Canadian National locomotives are seen in Montreal on Monday, February 23, 2015. The federal Liberals have laid out their proposal for rules around voice and data recorders on locomotives, specifying when companies can use the devices to address safety concerns and how workers’ privacy will be protected. THE CANADIAN PRESS/Ryan Remiorz

Feds lay out proposed new rules for voice, video recorders in locomotives

Transport Canada wants to limit use of recorders to if a crew’s actions led to a crash

The federal Liberals have laid out their proposal for rules around voice and data recorders on locomotives, specifying when companies can use the devices to address safety concerns and how workers’ privacy will be protected.

Legislation passed by Parliament required the government to come up with regulations for the recorders, which are similar to “black boxes” on airplanes.

Transport Canada wants to limit companies’ uses of the recorders’ data to instances where there is reason to believe that crew activities led to a collision or derailment or similar incident and only to a small window of time.

The rules are subject to a 60-day consultation period, after which the federal cabinet would have to enact the regulations, which likely won’t occur until after this fall’s election.

The 18 rail companies subject of the new rules would then have two years to have recorders installed — a process that is estimated to cost $76 million, according to a federal analysis.

Transport Minister Marc Garneau said the devices will make Canada’s rail system safer.

“Having these devices at the very least will help us understand when there is an accident … what was the cause of that accident and that in itself will help us to lower the possiblity that that same cause will be responsible for subsequent accidents,” he said.

READ MORE: B.C. home to third most train derailments across Canada

When legislators debated the proposal two years ago, Unifor, Teamsters Canada and the federal privacy commissioner all raised concerns that the recording devices could be used for discipline that has nothing to do with a rail incident.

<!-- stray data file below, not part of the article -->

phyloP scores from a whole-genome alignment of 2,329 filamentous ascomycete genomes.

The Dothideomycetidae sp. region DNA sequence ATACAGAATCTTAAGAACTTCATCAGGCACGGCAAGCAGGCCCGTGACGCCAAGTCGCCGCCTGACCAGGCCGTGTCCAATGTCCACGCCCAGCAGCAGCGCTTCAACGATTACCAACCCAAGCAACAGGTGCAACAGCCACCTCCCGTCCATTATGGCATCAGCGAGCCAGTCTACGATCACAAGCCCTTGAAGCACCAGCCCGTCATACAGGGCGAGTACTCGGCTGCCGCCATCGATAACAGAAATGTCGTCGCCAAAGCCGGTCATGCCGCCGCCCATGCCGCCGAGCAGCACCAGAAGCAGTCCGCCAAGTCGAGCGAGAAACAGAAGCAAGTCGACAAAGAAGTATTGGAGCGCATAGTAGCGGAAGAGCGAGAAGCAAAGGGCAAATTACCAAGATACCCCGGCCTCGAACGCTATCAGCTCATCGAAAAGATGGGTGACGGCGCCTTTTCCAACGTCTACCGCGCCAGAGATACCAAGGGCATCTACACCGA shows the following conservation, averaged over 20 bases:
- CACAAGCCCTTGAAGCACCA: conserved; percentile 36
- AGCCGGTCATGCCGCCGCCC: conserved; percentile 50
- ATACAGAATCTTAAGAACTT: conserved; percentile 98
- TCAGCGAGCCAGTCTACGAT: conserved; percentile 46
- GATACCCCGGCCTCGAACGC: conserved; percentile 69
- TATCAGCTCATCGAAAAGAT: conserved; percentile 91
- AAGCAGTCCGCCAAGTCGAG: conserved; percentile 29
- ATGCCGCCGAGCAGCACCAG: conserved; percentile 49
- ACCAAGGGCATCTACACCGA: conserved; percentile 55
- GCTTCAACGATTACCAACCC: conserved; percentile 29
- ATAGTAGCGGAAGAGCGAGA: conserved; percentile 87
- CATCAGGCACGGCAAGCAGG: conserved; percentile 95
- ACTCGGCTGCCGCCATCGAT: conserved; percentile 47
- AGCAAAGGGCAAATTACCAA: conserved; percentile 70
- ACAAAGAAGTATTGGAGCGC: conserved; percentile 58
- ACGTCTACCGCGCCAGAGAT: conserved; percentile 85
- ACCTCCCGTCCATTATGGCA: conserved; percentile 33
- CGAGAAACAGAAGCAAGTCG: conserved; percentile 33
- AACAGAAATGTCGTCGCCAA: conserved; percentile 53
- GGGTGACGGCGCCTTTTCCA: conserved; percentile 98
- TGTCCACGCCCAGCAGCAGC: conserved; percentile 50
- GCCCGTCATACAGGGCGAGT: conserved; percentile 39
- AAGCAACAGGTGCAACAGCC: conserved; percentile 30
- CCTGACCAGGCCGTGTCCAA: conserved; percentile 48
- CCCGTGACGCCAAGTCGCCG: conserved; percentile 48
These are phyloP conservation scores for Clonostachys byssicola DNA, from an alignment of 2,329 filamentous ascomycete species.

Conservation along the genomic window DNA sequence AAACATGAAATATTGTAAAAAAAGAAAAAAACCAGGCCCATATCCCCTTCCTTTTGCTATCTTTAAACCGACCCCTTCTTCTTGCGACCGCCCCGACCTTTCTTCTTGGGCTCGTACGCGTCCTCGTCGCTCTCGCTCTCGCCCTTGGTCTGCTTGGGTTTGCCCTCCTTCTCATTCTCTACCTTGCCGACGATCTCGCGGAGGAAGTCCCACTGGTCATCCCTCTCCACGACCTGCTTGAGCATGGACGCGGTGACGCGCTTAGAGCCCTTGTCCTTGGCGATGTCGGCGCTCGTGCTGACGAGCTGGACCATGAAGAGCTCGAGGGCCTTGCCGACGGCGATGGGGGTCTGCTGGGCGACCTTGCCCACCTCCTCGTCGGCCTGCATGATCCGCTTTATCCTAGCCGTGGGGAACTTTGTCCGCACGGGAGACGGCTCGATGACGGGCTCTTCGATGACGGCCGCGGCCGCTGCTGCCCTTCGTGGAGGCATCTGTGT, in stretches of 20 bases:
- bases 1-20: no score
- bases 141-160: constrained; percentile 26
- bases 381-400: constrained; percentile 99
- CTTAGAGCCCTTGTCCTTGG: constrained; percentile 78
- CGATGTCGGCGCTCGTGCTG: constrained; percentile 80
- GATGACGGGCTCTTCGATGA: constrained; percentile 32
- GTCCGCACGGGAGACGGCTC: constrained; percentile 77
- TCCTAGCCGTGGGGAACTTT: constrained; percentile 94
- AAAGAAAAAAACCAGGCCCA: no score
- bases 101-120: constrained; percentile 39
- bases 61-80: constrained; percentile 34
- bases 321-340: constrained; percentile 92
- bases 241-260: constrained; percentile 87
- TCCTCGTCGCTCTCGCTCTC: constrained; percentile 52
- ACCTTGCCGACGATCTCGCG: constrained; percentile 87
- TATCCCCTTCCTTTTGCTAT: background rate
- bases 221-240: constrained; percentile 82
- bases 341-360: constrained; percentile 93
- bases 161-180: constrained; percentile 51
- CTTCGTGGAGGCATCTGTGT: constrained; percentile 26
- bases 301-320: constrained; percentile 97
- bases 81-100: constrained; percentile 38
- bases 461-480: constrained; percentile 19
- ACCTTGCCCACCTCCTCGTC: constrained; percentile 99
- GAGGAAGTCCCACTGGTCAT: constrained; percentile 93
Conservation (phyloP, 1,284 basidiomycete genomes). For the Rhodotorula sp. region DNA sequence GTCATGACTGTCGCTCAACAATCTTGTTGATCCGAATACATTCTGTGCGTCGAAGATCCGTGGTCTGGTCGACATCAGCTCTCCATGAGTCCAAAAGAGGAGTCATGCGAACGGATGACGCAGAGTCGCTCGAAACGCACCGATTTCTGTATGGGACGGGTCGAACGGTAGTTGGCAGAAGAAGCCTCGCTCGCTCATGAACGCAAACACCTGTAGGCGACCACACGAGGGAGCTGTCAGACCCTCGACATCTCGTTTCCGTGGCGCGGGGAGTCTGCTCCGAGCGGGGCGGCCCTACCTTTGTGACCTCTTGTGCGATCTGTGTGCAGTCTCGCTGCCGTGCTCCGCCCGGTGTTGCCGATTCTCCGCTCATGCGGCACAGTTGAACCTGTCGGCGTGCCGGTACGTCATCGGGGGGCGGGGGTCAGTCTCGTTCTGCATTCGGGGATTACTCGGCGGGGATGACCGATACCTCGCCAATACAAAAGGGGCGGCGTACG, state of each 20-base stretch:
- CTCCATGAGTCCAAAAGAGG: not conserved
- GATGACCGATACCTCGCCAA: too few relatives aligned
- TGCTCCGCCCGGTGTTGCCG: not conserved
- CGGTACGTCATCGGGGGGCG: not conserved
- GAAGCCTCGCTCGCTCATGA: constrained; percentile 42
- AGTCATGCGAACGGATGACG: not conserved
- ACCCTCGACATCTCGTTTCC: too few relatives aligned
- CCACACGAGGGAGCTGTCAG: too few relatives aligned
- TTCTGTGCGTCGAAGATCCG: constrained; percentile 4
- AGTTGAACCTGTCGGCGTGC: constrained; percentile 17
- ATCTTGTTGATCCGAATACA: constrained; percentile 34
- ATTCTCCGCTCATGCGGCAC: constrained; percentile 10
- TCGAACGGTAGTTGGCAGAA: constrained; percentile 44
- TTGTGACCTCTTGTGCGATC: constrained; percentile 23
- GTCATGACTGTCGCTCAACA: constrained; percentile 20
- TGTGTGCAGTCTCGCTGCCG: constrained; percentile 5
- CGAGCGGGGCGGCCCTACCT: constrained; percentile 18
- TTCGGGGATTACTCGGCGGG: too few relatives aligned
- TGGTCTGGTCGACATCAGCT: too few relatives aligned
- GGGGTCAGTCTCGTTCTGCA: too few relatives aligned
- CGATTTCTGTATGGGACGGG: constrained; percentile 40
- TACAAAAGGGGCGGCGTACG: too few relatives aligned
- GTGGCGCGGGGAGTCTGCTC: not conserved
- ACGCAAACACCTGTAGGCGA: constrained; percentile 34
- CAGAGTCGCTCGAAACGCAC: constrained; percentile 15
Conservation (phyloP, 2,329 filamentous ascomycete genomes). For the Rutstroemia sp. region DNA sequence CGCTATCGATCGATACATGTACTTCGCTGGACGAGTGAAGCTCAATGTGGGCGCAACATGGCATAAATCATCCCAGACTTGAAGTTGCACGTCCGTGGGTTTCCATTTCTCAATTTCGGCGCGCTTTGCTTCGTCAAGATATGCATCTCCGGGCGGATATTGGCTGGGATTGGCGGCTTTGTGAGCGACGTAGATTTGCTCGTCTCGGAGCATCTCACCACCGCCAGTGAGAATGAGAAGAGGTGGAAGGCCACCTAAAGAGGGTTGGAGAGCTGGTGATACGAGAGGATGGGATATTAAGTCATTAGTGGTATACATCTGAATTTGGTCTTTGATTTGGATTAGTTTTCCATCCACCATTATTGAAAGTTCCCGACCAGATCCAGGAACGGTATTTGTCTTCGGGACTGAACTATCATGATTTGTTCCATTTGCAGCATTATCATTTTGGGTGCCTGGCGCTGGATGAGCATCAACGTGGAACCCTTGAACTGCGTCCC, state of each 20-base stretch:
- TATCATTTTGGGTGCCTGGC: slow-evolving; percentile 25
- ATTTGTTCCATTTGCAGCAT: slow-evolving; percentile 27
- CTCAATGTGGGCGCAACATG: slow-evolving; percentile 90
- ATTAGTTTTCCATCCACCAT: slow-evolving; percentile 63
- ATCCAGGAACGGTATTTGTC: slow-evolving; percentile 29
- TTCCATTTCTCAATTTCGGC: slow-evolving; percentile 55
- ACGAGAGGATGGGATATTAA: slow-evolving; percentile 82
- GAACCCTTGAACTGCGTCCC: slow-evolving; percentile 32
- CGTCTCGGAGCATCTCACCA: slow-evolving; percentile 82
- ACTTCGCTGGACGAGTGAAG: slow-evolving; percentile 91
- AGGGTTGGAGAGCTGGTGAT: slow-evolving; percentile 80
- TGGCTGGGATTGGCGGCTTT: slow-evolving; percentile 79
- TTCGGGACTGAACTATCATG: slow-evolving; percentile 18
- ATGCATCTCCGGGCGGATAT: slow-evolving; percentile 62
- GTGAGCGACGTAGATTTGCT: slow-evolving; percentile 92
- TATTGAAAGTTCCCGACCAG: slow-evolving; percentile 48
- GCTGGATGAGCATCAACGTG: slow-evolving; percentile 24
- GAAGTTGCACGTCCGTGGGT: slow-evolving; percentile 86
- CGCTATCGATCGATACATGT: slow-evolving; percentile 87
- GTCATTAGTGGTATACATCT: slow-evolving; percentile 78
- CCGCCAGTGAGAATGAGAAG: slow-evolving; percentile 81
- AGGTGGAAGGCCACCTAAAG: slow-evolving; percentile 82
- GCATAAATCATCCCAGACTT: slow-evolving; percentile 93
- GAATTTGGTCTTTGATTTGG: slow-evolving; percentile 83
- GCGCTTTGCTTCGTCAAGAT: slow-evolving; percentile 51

There were also concerns about what happens to the data on the recorders when trains cross the border with the United States.

The proposed regulations say that rail companies will have to respect requirements under the federal private-sector privacy law, including rules on how the information must be handled and who can access it and strict limits on its use to situations like federal investigations.

“It is a decision we have taken because of safety motivations, but we’re very conscious of the fact that we must be sensitive to privacy rights,” Garneau said.

“We very, very carefully, I believe, have crafted these regulations to ensure that privacy is addressed while at the same time having access to the information in a number of situations.”

And the regulations also detail what could be considered a threat to railway safety, such as using cellphones or personal entertainment devices execpt as provided by company policies, and consuming alcohol or drugs.

“We wanted to deliberately define those so there wouldn’t be any arbitrary determination of other kinds of things going on that would be considered a threat,” Garneau said.

READ MORE: B.C. train that derailed and killed three ‘just started moving on its own’

The Canadian Press


Like us on Facebook and follow us on Twitter.

Just Posted

The “King of Sailplane Aerobatics” coming to SkyFest in Quesnel

Manfred Radius has been flying since 1961, logging more than 2,000 hours in various sailplanes

Meet Quesnel’s Firesmart representative

Amanda Vibert is coordinating Firesmart workshops around town and assessing individual homes

Quesnel Crossfire season ends with a fizzle

The team was suspended from Prince George Senior Lacrosse league after forfeiting second game

Forestry Ink: The Chinchaga firestorm

Jim Hilton returns with his regular column

Wells’ Sunset Theatre unveils summer season lineup

The lineup features award-winning touring productions, play readings, concerts, and world premieres

10 facts about Father’s Day

Did you know that the special day for dads was first celebrated in 1910?

B.C. VIEWS: When farmland protection doesn’t protect farmers

Secondary residences aren’t mansions, families tell Lana Popham

Bombers down B.C. Lions 33-23 in season opener

Former Lion Andrew Harris leads Winnipeg with 148 rushing yards

Northern B.C. family remembers murdered Indigenous woman with memorial walk

Still no closure for Ramona Wilson’s family 25 years later

Give Hope Wings fundraiser launches Saturday from Pitt Meadows

Flying marathon will benefit low income Canadians needing flights for medical treatment

B.C. university to offer mentorship program for former youth in care

Students using the provincial tuition waiver program will soon be able to form a community at KPU

Cyclists competing in one of the toughest bike races on the planet pass through Fernie

Divide riders looking strong as they finish first leg of 4160 km race

You might not know these B.C. records are public

Hired a lawyer to file a civil claim? Those are published online

B.C. bus driver loses case to get job back after texting while driving full bus

An arbitator ruled that Tim Wesman’s phone usage was a “a reckless disregard for public safety”

Most Read